With the first four hours of Twin Peaks: The Return now rattling around the public consciousness, it’s time to wonder exactly how much the 2017 version ties to the original series. A number of people out there have asked if they can jump right into the new Showtime series without having seen any of the first (or giving up when Lynch did in the sometimes awful season two). Before it aired, the instinct was to say “no way” and encourage people to catch up, but the truth is that these first four hours, at least so far, are only loosely tied to what happened on the original Twin Peaks. Sure, season two subplots like Ben Horne’s Civil War obsession could resurface, and we may soon learn that Nadine Hurley thinks she’s a teenager again, but that’s looking increasingly unlikely. So, what do you actually have to remember about the first series to understand the new one?
1. Dale Cooper was trapped in the Black Lodge.
The key action of the opening act of The Return centers on Dale Cooper (Kyle MacLachlan) escaping the Black Lodge, the alternate plane on which he’s apparently been trapped for 26 years. At the end of what we all thought would be the series finale in 1991, an essential episode directed by David Lynch himself, we learned that it wasn’t Dale Cooper who left the supernatural otherworld, but Bob (Frank Silva), the malevolent force who possessed Leland Palmer (Ray Wise) and forced him to kill his daughter Laura (Sheryl Lee). The final shot, in which Cooper smashed his head into a mirror, in which we saw a cackling Bob, is essential to understanding what’s happening in The Return. It turns out Dale never really left the Black Lodge, and it was an evil doppelgänger who was loosed into the world and has been running through it for the last quarter-century, at one point possessed by Bob but now just a tough-talking bad guy himself.
2. He wasn’t alone.
Many of the familiar faces in the new iteration of The Return are in the Black Lodge itself before Cooper makes his escape. These scenes don’t have the same power if you’ve never seen or don’t remember Laura Palmer, or her father/murderer Leland. Even the Giant (Carel Struycken) and the One-Armed Man (Al Strobel) return in the Lodge. These characters almost serve as a commentary on the reboot itself: Cooper has to escape the past, represented by the old characters, to get to the new show.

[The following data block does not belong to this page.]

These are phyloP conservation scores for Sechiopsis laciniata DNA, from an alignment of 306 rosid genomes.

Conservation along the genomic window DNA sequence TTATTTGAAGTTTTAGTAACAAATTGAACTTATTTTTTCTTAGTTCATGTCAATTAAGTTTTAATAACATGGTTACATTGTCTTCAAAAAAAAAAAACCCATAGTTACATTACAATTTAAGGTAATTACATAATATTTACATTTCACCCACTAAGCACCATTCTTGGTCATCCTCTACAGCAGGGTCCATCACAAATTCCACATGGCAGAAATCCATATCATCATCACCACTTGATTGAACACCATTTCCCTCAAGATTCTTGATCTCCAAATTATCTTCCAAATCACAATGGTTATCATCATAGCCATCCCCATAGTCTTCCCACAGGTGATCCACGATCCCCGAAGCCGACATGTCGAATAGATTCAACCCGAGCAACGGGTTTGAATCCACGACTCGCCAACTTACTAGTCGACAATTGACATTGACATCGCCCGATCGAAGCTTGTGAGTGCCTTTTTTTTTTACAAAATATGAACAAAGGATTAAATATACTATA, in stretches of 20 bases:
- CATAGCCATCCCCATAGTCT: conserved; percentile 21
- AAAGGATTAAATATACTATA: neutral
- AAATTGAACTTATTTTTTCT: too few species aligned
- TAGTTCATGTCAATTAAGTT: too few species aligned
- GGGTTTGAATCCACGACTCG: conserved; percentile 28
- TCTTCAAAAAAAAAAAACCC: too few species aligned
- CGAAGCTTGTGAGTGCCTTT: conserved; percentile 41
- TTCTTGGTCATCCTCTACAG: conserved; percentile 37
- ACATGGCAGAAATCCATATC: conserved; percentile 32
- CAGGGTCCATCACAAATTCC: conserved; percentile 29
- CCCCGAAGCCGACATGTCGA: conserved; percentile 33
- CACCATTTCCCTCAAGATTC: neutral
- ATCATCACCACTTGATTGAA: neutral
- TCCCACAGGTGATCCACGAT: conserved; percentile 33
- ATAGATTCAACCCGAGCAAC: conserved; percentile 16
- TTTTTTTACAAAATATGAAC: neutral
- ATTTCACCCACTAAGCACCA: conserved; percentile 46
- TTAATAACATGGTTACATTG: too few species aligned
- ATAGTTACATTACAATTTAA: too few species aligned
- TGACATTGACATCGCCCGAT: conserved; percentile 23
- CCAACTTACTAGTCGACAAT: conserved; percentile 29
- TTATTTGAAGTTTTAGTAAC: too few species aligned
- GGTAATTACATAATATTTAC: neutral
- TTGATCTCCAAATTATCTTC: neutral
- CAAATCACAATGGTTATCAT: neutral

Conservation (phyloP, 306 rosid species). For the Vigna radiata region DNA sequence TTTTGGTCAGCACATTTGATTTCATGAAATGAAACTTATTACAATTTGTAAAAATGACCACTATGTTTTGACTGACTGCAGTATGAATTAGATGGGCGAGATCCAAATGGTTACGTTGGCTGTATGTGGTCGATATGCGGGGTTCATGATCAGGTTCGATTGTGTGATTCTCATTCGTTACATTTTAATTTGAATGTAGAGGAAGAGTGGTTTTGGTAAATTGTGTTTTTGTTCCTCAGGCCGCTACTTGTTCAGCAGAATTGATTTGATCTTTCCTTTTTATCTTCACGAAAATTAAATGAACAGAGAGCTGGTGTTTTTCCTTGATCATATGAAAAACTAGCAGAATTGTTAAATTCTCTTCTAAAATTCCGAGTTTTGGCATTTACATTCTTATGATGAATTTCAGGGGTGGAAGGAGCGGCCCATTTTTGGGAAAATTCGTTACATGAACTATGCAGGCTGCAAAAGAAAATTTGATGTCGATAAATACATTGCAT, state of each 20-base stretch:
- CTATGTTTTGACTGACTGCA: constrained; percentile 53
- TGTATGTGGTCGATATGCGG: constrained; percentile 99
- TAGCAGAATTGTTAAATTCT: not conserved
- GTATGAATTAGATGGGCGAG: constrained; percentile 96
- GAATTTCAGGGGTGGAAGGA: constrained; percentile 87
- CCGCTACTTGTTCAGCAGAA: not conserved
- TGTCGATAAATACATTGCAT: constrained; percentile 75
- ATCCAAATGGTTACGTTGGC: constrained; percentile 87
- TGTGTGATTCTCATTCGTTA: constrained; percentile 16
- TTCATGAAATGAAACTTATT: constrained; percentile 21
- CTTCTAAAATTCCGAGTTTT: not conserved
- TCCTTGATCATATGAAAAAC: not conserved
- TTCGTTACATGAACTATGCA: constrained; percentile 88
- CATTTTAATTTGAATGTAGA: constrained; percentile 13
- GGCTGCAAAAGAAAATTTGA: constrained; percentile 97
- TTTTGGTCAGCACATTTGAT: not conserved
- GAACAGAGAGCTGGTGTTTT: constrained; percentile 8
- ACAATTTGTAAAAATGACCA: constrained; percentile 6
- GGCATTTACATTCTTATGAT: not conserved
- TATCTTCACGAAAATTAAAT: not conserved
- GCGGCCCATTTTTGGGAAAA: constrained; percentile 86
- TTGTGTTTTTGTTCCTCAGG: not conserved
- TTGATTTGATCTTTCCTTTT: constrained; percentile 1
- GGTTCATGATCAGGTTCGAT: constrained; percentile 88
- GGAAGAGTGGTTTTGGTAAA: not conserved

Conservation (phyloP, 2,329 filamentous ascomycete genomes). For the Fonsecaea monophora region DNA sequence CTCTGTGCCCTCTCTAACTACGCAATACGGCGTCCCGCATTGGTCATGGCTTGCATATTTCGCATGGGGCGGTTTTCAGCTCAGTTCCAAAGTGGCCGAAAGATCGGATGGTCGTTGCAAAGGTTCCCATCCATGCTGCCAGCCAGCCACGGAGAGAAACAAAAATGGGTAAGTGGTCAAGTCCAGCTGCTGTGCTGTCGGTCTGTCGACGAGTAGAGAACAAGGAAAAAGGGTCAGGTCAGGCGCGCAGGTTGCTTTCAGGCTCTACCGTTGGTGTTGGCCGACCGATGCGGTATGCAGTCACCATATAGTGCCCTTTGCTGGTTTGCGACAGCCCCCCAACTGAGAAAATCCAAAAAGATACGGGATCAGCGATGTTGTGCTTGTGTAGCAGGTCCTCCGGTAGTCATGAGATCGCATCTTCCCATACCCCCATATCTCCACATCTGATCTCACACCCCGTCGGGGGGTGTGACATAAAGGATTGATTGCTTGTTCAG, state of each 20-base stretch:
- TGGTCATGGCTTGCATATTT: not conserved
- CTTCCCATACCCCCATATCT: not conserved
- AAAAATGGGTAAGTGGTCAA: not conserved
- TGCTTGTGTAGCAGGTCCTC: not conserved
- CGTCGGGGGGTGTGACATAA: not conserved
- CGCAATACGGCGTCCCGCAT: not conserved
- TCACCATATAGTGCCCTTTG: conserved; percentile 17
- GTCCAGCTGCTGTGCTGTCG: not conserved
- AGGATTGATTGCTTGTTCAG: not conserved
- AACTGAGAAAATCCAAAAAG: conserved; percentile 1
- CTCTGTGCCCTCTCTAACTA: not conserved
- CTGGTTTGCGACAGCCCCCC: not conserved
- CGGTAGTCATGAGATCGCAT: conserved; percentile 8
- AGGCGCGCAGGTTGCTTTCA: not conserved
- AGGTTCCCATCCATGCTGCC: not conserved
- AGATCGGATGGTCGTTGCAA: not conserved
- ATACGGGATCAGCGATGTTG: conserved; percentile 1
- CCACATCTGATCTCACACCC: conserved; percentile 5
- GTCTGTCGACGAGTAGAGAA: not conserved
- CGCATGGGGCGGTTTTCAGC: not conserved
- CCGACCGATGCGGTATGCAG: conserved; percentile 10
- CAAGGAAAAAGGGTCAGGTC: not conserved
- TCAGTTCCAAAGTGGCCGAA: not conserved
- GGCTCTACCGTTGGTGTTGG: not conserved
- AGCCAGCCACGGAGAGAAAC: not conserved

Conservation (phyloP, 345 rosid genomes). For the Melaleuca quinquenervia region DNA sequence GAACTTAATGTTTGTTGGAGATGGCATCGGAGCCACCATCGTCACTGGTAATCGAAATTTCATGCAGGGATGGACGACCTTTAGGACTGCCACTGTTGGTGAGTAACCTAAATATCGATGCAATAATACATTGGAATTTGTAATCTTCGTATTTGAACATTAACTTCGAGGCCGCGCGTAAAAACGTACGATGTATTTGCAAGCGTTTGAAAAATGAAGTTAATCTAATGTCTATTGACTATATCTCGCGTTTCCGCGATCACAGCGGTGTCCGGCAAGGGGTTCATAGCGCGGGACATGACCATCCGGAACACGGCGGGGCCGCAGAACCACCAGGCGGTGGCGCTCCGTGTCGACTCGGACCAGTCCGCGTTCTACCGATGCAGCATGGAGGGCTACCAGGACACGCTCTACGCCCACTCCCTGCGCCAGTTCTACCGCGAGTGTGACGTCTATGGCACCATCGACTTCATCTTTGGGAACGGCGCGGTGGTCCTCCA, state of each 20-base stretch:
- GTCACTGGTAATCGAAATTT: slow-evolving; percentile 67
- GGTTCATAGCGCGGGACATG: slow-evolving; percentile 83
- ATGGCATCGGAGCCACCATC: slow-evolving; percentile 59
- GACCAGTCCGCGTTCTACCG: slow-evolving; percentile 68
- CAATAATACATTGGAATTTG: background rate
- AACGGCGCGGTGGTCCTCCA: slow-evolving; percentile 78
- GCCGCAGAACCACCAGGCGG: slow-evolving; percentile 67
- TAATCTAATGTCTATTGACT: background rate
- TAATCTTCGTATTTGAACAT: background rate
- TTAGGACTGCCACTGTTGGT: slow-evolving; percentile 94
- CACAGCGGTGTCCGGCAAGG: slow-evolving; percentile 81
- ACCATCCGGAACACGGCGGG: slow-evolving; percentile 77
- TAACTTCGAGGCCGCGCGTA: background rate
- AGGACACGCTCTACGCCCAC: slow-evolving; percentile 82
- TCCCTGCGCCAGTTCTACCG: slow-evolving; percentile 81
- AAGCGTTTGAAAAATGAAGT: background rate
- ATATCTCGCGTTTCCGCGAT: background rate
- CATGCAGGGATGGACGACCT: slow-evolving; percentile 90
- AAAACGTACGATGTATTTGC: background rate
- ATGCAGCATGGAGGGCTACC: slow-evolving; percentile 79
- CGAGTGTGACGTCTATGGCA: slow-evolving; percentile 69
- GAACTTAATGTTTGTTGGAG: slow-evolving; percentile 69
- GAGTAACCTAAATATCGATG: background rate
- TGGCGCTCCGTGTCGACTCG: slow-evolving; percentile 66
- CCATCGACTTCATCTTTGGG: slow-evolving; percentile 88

3. People loved Dale Cooper.
If you’ve never seen Twin Peaks, you may wonder why people like Hawk (Michael Horse), Lucy (Kimmy Robertson), and Andy (Harry Goaz) are so quick to act when the Log Lady (Catherine Coulson) tells of her visions of Agent Cooper. The Cooper from the original Twin Peaks, especially in the first season, was well-liked by everyone in Twin Peaks and everyone with whom he worked — which also explains Albert (Miguel Ferrer) and Gordon Cole (David Lynch) rushing into immediate action when he returns. Again, this feels almost like a commentary on fans of the show itself, those loyal people who are willing to drop everything when the name Dale Cooper comes up.
4. Don’t panic if it doesn’t make any sense at all.
We’ve seen people asking questions about the first four hours as if they missed something or if there’s a “correct” interpretation of certain scenes or images in Twin Peaks: The Return. What we’ve seen this year is a version of Lynch and Frost’s creation that’s willing to completely embrace the surreal elements of the show and feels no need to directly explain what’s happening or why you should care. So if you’re thinking there’s something you’re not “getting” or thinking you might have forgotten a plot point from the first two seasons that will somehow unlock the new one, let it go. If we’ve learned anything about Twin Peaks through these first four hours, it’s that there’s no way to know what the show will do next. And that’s kind of liberating if you really think about it.